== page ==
You may have heard the name Ray Kurzweil before. If you haven’t, that’s okay – but you have probably used some kind of technology that he has created. Kurzweil has played a critical role in developing the CCD flatbed scanner, the first text to speech synthesizer, the first music synthesizer that can recreate the sounds of a grand piano, and the first commercially marketed large-vocabulary speech recognition system. To name only a few of his inventions.
Kurzweil has also made a number of Nostradamus-like predictions about the future of technology. The only difference is that his are quite specific in terms of when and what will happen. He made many of these predictions in 1999 – well before technology was entirely pervasive. Some of these predictions include high-speed wireless band-width that will keep us constantly connected, portable computers being used more often than desktops, cars will begin driving themselves, cloud computing, and augmented reality glasses. Again, to name only a few of his predictions.
But according to Kurzweil, what happens over the next three decades is wild. He believes that in the 2020s, medical use of nanotechnology will take giant steps forward. Nanobots will extend our lives, feed us directly via our bloodstream, and assist in some organ functions while making other organs entirely obsolete. Because of the exponential growth of intelligence in nanobots, we will quickly accelerate towards the technological singularity. It is here where we will begin to merge with machines.
During the 2030s, he predicts that we will be able to upload our minds to computers, creating the “transbiological era”. He says that virtual reality and real reality will become indistinguishable and we can make the world look like anything we want, inside of our brains – that is to say, nanobots will be in our heads and can transform our reality, if we wish. We will be able to interface with machines and other humans. These machines will increase our intelligence, memory, and sensory abilities.
By the 2040s non-biological intelligence will be billions of times smarter than humans. We will live most of our lives in virtual reality. And by 2045, the technological singularity will be complete. That is when humans and machines will be indistinguishable from each other.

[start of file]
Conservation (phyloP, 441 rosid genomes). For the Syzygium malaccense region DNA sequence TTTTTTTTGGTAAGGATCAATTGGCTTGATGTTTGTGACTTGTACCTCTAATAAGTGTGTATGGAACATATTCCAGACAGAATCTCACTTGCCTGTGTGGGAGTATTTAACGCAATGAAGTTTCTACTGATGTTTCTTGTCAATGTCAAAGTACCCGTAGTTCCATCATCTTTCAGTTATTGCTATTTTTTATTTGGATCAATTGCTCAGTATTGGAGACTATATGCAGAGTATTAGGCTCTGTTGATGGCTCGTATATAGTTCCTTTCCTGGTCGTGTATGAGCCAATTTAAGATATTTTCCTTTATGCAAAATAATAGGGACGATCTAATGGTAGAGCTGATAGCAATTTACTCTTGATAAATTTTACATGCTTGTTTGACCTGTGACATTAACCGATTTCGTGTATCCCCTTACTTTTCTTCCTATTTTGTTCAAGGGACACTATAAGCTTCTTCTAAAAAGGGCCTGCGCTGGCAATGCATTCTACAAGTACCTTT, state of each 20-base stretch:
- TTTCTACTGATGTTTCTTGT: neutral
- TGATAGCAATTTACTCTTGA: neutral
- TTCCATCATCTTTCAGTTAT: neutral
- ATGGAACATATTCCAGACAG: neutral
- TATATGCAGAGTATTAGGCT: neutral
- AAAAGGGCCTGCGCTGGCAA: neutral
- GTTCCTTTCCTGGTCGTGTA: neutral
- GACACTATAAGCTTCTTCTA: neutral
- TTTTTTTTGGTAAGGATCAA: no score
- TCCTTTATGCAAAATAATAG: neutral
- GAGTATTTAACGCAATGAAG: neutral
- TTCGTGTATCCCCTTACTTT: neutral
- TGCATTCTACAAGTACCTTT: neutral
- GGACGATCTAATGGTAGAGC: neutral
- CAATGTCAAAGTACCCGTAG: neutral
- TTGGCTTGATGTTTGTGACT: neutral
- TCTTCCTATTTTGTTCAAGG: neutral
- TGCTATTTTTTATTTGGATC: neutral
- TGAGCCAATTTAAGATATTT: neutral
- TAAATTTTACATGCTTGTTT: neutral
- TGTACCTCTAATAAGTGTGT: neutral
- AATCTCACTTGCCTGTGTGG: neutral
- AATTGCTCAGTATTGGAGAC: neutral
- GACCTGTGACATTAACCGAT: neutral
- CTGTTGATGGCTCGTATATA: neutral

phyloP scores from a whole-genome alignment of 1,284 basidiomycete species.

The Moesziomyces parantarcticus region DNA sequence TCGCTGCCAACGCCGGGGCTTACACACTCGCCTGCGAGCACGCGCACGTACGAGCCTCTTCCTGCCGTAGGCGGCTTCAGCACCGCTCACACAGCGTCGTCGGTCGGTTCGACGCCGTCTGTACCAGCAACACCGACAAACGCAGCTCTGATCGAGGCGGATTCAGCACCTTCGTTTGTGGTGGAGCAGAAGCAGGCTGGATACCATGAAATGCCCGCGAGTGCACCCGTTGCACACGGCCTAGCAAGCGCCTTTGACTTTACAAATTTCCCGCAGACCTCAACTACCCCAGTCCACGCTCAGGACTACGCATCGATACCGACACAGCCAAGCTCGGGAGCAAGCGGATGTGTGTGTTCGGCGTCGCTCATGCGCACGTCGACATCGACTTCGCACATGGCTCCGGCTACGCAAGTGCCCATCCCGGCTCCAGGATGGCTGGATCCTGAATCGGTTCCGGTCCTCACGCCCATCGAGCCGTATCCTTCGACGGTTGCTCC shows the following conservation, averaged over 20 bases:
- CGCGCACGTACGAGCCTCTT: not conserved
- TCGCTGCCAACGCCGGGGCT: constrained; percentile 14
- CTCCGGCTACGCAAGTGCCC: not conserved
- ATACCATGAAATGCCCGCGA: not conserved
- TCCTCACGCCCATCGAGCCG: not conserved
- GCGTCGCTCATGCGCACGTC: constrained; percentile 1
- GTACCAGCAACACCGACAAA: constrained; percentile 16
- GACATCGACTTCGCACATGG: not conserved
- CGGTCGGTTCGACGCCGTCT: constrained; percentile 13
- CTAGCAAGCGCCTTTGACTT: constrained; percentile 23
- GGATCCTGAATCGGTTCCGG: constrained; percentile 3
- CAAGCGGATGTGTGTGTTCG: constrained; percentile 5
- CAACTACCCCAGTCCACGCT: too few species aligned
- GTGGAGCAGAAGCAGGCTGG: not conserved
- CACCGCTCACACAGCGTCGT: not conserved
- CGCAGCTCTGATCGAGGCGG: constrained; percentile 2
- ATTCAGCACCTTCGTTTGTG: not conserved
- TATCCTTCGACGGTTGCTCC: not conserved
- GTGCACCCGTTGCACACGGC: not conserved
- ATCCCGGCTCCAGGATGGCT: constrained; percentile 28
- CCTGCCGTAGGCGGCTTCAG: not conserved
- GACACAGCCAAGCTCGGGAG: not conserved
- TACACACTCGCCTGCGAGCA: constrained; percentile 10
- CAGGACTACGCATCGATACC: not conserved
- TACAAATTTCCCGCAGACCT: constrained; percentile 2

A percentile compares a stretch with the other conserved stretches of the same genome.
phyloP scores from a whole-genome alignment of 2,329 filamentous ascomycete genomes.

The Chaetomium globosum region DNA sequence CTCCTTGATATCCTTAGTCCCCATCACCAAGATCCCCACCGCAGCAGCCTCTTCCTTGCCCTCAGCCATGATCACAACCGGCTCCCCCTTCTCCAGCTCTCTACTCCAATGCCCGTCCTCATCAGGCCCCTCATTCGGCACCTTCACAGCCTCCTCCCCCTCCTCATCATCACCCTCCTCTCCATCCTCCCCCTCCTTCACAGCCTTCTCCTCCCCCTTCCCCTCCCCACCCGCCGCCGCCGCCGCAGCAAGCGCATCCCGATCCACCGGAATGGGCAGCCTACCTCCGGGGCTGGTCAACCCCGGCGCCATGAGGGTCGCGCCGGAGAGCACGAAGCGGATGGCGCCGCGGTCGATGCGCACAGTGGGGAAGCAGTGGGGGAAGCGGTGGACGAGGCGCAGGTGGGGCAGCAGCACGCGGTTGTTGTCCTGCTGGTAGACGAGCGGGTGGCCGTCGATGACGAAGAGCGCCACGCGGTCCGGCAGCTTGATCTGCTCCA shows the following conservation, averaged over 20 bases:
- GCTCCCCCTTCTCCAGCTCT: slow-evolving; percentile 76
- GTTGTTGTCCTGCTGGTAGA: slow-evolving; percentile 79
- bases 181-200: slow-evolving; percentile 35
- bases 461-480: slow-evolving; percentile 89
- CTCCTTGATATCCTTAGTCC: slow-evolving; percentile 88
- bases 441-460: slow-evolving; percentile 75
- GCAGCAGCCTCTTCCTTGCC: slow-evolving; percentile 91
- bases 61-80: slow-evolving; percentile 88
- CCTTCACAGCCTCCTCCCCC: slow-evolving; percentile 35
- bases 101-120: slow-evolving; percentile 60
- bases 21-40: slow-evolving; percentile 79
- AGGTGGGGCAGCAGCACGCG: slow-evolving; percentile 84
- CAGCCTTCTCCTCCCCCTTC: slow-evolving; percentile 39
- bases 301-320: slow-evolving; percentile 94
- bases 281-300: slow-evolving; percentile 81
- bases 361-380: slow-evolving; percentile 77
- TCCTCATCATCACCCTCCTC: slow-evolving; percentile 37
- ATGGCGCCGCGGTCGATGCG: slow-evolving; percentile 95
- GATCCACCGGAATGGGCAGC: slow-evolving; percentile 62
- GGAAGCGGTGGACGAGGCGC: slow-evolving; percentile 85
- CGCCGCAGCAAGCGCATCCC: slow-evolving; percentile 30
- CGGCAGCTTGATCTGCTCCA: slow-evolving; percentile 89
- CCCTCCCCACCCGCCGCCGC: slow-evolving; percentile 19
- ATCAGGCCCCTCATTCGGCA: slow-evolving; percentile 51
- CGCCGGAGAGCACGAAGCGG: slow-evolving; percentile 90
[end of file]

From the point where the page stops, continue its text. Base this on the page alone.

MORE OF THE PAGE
Kurzweil believes that we don’t have to worry about being destroyed by the machines. We will be too closely integrated with technology to even distinguish ourselves from a machine. While that does sound very frightening, the alternative is even scarier. There is no doubt that we would lose a war against some kind of entity that is billions of times smarter than us.
But that’s what I imagined in my novel, How to Enslave a Human. What would our society look like if we were ruled by a superior intelligence? In the novel, the AI that seizes control does it in such a quiet, unsuspecting way that people aren’t even aware of their presence. If machines become that smart, then what use do they have for flesh?
No matter how you personally see the future, one thing is certain: machines are evolving fast. There is no way to stop this evolution. What the future holds is quite uncertain and while Kurzweil can predict what happens up until a truly intelligent AI is developed, what happens after that cannot be well predicted. My guess is that you should embrace the impending singularity and do everything you can to become a cyborg when the opportunity presents itself. If you don’t, at the very least, you will not be able to keep up with the amped-up people who will be smarter and faster as a result of merging with technology. At the very worst, you will be destroyed by the cyborg nation.
Dylan Callens is the author of How to Enslave a Human, which is a psychological, dystopian novel set in the darkest time of humanity’s collapse and tells the gripping story of a man released from a pleasant dream generated by an artificial intelligence.
Is this our future?
The depth of this deception is unthinkable. People are on the brink of starvation while still believing that life is perfect. Meanwhile, only a handful of individuals live outside of the machine’s grasp. They are the only ones able to see the truth.
Now, Carl Winston is one of them.
Torn away from his son, Carl desperately seeks a way to find him. The machines, however, are always close behind.
Will Carl find the only person that matters to him? Will he find answers about society’s enslavement? Or is this another psychological experiment?